Hoxton Christian Mission c1950s. Photo courtesy of Hackney Archives

The commercialisation of Christmas has become a cliché. It is a common lament that the yuletide season is a smorgasbord of shopping, spending and over-indulgence, which belies the true values on which it is based.

But what was that idyllic, less-commoditised Christmas really like, and more importantly for us, how did Hackney mark the festival in times gone by?

Let’s go back to the original story for some clues. Born one night when his unwed mother and her boyfriend were sleeping rough, a young baby received unexpected attention from three dignitaries who presented him with obscure gifts. Things went downhill when his family was obliged to flee to Egypt to escape persecution. Jesus eventually returned to his homeland and became very popular, before getting into trouble with the authorities. This time there was no escape – but at least people would remember him after his death.

Eventually, they began to celebrate his first as well as his final hours. Christmas was invented in the 4th century AD by Pope Julius I, who decided Jesus’s birth would be celebrated on 25 December (although historical records suggest he was born in the spring). This new timing was designed mainly so it would displace the bawdy Roman pagan celebration of Saturnalia (17 December), though over the years the festival has absorbed many rituals associated with the winter solstice.

Christmas carols, also dating back to the 4th century, are one of the oldest surviving seasonal traditions. After falling into disuse during the Middle Ages, they were revived by Francis of Assisi in the 13th century. They were first sung in English around 200 years later, and most of those we sing today date to the 19th century, though the tunes of some – such as Good King Wenceslas – are far older. Before Christmas carols began to be sung in church from the 1880s, they were more often enjoyed in the family home.

A related tradition is mumming or wassailing – going from house to house singing carols, often in the expectation that food and drink will be given in return. This practice can supposedly be traced to pagan traditions and this, together with the fact that it was often indulged in by rowdy groups of young men, prompted Oliver Cromwell to ban the celebration of Christmas in 1645.

Yet Christmas has always been about much more than raucous revelry. The underlying theme has from the start been giving. An obvious manifestation of this is Christmas presents – probably symbolising the gold, frankincense and myrrh given to Jesus by the wise men. Only recently has the exchange of presents among friends and family assumed a central role in seasonal celebrations. In earlier times, giving to the poor was the dominant form of generosity.

Christmas was a time when the less-well-off could expect to live a little better for a few days, thanks to left-overs and hand-me-downs from their more prosperous neighbours. In the Middle Ages, churches would open alms boxes on Boxing Day and distribute their contents to the needy. This was also the traditional time when uneaten Christmas food was given from rich to poor.

Hackney’s notables not uncommonly left money in their will for this purpose. Thomas Vyner, who died in 1666, had made arrangements for money to be given to the poor at Christmas after his death – as well as bread every Sunday. Even coal, every child’s dreaded stocking-filler, was a welcome gift for many in December. In the mid-1700s Thomas Cooke, a Bank of England director (not to be confused with the travel agent), built a house on Stoke Newington Common to house eight poor families of the neighbourhood. After he died in 1752, Cooke’s heirs maintained the building for this purpose, providing the families with free housing together with three guineas a year, and coal at Christmas.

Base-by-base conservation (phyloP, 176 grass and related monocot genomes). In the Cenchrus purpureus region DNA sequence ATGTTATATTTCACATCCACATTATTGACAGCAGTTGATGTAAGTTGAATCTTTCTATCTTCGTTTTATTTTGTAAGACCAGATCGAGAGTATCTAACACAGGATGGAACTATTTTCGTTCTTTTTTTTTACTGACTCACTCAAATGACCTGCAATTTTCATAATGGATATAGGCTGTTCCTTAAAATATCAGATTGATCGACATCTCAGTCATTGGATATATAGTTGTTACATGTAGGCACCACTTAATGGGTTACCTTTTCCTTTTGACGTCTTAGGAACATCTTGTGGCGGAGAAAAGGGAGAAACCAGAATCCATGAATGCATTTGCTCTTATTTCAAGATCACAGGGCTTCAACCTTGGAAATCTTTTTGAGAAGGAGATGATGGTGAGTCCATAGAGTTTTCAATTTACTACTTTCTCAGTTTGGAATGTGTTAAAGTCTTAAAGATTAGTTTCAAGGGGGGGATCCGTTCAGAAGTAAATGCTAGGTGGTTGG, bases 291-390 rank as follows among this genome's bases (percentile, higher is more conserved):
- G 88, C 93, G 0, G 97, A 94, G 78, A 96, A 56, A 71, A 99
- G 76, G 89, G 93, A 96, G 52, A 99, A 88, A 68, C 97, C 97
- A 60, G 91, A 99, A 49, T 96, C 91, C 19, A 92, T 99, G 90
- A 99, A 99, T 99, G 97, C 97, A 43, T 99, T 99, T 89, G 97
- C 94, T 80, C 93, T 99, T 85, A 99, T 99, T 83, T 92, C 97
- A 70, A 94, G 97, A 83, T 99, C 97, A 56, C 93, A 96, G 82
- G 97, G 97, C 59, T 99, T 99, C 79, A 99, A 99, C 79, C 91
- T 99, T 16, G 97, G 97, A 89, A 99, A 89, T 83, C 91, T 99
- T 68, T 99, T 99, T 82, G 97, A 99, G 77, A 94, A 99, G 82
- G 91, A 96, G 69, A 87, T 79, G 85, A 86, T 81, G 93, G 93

Charles Dickens’ A Christmas Carol, published in 1843, reinforced the message of charity and goodwill towards men, and it was in the 19th century that many of our other Christmas traditions began to take shape.

In 1840 the first ‘Penny Post’ public postal deliveries were launched. Taking advantage of the opportunity this represented, an entrepreneurial civil servant called Henry Cole and his artist friend John Horsley designed, printed and sold the first professionally-produced Christmas cards in 1843 for a shilling apiece.

Then in 1848, Queen Victoria and Prince Albert displayed a Christmas tree for the first time outside Windsor Castle in Berkshire, after which Christmas trees became fashionable household adornments.

Hackney has a principal role in another of Christmas’s great tradition – the pantomime, which began in London in 1944 as relief from the Second World War. The panto at the Hackney Empire in Mare Street became one of the most famous in the UK.

And finally, festive home decoration and revelry has for centuries been a key ingredient of Christmas celebrations. Over the generations, glitter and sparkle have gradually replaced the more natural bay leaves, mistletoe and holly, but many of the same themes remain – houses decked with festive ornaments, copious amounts of food and drink and plenty of entertaining. Until 5 January 2011, you can see how the British have decorated their homes for Christmas from the 1600s to the 1950s at the Geffrye Museum on Kingsland Road.

So what has really changed? In recent times, the practice of distributing goods and cash to the less-fortunate members of our community has largely fallen into disuse as national charities and television appeals have gained prominence. But for those who yearn for a more traditional way of keeping the spirit alive this December, there are plenty of opportunities to support Hackney’s charities and buy locally-made crafts.

Related: How to have a green Christmas

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